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Bill

Creature Suit Analysis Part 10 - Flab

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Bill

Creature Suit Analysis Part 10 - Flab

In the study of the PG Film subject, an enormous amount of study and debate has been focused on apparent musculature form and motion in the film, and over the years, a frequently quoted mantra of believers has been "Suits can't do that". In my part two notes, I have discussed muscle padding shapes and the physics of them and their limitations. But as I have continued to study the film and various frames, I have noticed something which has apparently been neglected by both researchers and skeptics alike.

Flab. Fatty tissue accumulations. Love handles.

Call it what you like, the film has definite examples of soft, non-muscular tissue and the skin folds that evidence this.

We tend to think of "wild animals" (If you believe the figure in the film is real) as being always muscular and fit. But there's no reason why wild creatures can't be overweight and flabby. And the film industry has, especially in recent years, made some remarkable milestones in "fat suits" and similar prosthetic effects to suggest a person overweight and "flabby" (the most recent and spectacular example being the Eddie Murphy female character in "Norbit" which Rick Baker's fine team at Cinevation fabricated so well they could put the character in a bikini and reveal all that flab in glorious uncovered closeup).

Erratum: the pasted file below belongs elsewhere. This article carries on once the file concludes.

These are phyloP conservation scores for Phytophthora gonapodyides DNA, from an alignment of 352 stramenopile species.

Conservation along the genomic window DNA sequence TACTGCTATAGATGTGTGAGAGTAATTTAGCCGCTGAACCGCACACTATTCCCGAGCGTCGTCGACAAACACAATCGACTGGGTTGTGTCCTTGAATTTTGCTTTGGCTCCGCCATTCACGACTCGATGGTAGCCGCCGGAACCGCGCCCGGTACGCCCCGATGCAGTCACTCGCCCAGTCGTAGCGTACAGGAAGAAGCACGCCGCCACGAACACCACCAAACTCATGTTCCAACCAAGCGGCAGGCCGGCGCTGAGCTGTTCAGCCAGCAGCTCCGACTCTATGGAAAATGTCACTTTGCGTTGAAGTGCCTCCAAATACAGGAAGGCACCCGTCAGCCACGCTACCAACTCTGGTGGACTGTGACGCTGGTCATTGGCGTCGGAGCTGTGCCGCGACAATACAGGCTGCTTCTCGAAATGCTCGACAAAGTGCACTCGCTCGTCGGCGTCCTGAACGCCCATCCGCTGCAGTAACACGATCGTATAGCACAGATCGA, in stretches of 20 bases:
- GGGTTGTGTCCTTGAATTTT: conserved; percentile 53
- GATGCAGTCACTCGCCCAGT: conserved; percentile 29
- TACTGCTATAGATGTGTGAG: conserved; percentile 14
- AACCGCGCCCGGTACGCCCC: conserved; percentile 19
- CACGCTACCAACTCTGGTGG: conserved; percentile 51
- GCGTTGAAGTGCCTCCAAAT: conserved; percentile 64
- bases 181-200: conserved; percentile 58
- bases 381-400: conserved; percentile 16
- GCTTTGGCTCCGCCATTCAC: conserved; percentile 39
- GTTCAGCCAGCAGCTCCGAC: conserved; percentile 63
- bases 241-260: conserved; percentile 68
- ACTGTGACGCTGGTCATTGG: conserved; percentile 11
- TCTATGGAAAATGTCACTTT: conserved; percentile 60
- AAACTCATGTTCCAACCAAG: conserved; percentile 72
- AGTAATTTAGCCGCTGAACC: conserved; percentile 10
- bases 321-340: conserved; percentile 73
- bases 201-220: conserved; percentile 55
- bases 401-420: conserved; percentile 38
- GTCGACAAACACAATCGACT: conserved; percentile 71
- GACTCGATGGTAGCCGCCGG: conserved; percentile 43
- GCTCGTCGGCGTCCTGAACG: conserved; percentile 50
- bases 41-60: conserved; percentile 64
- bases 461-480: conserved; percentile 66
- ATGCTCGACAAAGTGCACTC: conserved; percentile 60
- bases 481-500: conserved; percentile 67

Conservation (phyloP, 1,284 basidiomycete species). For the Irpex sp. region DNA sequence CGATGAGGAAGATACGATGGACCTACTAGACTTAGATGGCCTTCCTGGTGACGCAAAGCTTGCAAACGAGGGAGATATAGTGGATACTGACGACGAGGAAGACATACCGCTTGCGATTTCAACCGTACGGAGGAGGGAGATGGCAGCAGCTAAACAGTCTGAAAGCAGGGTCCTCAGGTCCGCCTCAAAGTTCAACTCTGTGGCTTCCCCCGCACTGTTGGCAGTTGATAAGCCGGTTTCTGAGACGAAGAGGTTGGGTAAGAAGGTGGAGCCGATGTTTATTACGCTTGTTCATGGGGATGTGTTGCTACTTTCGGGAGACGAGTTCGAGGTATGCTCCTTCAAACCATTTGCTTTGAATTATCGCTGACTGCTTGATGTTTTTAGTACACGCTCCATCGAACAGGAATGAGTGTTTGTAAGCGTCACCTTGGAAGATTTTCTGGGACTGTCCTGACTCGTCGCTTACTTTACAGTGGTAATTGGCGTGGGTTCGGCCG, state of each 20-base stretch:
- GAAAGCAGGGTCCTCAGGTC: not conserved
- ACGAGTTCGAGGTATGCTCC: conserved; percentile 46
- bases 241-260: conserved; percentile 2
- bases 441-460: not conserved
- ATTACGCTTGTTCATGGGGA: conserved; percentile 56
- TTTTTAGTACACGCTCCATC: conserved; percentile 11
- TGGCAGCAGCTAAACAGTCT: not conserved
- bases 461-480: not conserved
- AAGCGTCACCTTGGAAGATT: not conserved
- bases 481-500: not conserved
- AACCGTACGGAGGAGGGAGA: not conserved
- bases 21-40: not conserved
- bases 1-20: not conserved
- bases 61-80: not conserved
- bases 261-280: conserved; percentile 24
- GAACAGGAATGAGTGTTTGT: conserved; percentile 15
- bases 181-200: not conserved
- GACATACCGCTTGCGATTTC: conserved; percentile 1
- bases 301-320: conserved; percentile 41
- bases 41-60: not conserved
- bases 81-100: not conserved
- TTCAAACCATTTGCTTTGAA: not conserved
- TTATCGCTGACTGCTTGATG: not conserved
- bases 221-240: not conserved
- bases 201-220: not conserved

So I thought it would be appropriate to consider the potential of Flab to help us sort out real from fake in the PG Film.

In the last frames of the film sequence, as "Patty" is going into the woods, and we see her back quite clearly, there are some curious shifts in the light/dark patterns of her back, especially going around her torso to her right abdominal wall. And there is a quite distinct roll of apparent tissue slightly above her waist that can only be described as "flab" because it certainly doesn't resemble any musculature I know of.

The attached image chart illustrates the frames studied, with a faded copy beside each and a red line following the back contours being studied. The six frames illustrate a variety of contours that tend to roll more like living tissue than furcloth.